“Sure”, said Arthur, and he handed him a flat pebble with crayon drawings on it. He sometimes used them at the Belmont area.

“Heads: I run Fishiecrat. Tails: Republifish.”

Ron flipped the pebble and slapped it down on his fin.

“Tails.”

“Fish tails?” asked Arthur.

“Nope, tails, I’m no longer a Piscetarian. I’m a Republifish fascist.”

“I can live with that,” said Arthur. “What’s a fascist?”

“Republifish, Fishiecrat, they’re all the same. One wants to control you because you’re stupid, the other wants to control you because you’re evil.”

“Which are the Republifish?” asked Arthur.

“I can’t remember. They keep changing places. Sometimes its the Fishiecrats calling you evil, sometimes its the Republifish. Then the other ones think you’re stupid for believing it. Maybe I am stupider than everyone else. Maybe I should just hang it and move up to Tunagon. Ah me, I’m a Republifish now. I’ll have to go register, start practicing kissing police officers. Have a good time, mate, and make sure you leave before the election season’s over!”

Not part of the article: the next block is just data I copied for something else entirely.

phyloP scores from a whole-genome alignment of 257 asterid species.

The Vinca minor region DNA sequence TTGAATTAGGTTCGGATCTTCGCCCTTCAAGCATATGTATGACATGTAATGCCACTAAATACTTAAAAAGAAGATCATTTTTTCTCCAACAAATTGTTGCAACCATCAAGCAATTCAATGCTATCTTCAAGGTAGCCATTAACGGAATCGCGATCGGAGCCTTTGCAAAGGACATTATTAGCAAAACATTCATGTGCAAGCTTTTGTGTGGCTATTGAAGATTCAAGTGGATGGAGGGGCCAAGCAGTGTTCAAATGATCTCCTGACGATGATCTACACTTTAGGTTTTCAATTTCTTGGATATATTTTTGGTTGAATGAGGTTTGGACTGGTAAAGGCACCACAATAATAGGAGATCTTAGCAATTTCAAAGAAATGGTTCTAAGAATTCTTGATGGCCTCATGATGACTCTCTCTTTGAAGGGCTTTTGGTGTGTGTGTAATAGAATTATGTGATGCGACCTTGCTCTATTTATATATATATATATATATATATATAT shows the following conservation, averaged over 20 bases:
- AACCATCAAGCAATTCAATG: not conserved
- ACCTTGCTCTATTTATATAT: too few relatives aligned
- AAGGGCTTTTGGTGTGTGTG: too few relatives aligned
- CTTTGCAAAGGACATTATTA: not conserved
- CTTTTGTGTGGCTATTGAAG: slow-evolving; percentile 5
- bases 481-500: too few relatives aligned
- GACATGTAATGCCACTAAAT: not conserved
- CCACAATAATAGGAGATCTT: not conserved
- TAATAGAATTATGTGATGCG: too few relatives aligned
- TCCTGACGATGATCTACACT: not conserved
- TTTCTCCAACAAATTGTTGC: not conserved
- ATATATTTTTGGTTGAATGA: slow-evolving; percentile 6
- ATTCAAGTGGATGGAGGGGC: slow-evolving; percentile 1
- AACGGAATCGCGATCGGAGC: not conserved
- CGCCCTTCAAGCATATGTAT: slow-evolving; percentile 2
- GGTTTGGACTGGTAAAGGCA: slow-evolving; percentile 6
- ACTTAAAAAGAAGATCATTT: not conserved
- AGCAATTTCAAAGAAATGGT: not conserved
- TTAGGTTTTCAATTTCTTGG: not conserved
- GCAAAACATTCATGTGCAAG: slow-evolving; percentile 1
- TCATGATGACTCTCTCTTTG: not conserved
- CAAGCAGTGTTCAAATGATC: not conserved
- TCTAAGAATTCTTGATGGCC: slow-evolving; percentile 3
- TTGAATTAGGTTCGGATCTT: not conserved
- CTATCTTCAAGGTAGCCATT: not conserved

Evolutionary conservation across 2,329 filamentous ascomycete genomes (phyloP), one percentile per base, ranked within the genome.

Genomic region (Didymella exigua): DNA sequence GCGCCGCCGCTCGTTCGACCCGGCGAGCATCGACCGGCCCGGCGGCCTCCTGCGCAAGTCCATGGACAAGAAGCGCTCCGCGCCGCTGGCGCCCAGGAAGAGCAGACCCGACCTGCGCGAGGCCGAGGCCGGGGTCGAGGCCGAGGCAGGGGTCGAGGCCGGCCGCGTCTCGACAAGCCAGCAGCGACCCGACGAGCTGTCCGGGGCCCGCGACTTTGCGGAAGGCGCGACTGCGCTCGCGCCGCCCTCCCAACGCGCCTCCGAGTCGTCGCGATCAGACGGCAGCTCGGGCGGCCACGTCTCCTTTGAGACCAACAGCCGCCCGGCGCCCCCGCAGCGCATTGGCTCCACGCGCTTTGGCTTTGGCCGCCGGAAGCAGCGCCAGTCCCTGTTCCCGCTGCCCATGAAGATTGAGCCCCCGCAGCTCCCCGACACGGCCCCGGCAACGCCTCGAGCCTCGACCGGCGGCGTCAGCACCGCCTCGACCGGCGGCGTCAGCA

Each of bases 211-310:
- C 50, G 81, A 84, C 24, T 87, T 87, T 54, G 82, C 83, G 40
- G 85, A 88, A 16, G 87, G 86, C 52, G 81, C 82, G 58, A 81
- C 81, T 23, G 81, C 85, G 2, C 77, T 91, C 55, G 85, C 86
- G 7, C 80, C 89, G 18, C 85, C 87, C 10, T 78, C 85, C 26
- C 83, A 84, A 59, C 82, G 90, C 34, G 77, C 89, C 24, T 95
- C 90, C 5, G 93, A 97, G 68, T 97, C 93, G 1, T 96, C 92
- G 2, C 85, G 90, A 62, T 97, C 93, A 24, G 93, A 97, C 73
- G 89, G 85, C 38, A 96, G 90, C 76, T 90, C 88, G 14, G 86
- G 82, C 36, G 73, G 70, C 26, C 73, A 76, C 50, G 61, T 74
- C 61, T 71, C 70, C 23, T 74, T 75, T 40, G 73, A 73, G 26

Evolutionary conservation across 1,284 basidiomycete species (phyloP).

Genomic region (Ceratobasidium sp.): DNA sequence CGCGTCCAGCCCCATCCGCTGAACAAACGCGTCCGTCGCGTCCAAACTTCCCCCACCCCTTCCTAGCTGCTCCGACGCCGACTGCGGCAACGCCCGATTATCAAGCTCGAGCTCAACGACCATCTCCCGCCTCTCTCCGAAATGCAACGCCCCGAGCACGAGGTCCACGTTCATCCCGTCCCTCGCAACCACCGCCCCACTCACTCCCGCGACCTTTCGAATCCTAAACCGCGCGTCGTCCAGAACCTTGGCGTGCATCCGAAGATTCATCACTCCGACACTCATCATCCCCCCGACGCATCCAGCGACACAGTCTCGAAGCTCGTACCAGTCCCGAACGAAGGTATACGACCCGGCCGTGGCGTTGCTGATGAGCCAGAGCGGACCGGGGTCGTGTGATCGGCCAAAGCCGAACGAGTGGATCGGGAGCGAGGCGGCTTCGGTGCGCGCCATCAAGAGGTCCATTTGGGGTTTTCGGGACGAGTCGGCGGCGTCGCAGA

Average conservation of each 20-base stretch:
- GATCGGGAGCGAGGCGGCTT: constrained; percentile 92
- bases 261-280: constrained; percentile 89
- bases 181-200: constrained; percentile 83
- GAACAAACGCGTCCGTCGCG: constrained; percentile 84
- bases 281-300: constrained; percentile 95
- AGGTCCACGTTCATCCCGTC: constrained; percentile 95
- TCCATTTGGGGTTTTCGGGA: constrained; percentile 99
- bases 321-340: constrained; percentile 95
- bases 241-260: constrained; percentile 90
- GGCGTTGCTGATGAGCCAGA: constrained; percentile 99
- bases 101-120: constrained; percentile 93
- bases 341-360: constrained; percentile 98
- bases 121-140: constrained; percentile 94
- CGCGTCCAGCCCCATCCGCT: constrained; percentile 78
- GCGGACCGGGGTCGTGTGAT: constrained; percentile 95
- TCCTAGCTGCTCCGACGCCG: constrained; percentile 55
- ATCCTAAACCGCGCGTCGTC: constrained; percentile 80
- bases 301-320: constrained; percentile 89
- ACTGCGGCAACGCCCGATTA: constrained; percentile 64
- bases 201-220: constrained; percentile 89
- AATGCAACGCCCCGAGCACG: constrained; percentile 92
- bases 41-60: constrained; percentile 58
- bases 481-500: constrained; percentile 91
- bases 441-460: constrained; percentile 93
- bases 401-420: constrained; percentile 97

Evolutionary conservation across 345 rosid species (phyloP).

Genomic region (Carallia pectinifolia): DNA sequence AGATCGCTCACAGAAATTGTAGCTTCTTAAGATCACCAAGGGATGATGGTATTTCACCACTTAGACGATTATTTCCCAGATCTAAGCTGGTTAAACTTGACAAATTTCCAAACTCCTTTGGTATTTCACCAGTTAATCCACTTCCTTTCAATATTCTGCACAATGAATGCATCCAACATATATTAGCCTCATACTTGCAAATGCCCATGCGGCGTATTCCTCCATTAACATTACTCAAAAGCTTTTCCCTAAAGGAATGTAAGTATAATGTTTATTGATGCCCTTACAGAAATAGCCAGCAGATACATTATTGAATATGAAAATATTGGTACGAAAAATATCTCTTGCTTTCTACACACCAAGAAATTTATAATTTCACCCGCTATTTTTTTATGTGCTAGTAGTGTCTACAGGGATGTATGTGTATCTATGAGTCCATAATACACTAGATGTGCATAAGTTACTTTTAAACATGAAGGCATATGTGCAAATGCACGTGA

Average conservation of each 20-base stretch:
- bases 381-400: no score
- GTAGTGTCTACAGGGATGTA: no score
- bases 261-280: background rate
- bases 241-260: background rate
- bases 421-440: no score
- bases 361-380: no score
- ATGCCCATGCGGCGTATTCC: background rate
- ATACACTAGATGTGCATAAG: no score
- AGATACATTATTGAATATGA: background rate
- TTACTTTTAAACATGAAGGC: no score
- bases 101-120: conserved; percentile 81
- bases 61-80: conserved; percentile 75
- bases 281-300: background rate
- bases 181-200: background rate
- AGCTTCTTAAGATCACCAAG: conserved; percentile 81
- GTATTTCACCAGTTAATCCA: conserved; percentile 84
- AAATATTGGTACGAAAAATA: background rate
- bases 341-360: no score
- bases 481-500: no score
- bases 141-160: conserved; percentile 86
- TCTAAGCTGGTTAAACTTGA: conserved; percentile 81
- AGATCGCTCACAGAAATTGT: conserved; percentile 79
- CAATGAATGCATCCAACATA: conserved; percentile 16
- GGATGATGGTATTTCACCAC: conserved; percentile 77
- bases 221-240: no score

Ron Pollock the Republifish swam away.


Details that could throw doubt on your interpretation must be given, if you know them. You must do the best you can—if you know anything at all wrong, or possibly wrong—to explain it. If you make a theory, for example, and advertise it, or put it out, then you must also put down all the facts that disagree with it, as well as those that agree with it. There is also a more subtle problem. When you have put a lot of ideas together to make an elaborate theory, you want to make sure, when explaining what it fits, that those things it fits are not just the things that gave you the idea for the theory; but that the finished theory makes something else come out right, in addition.—Richard Feynman (Surely You’re Joking, Mr. Feynman!)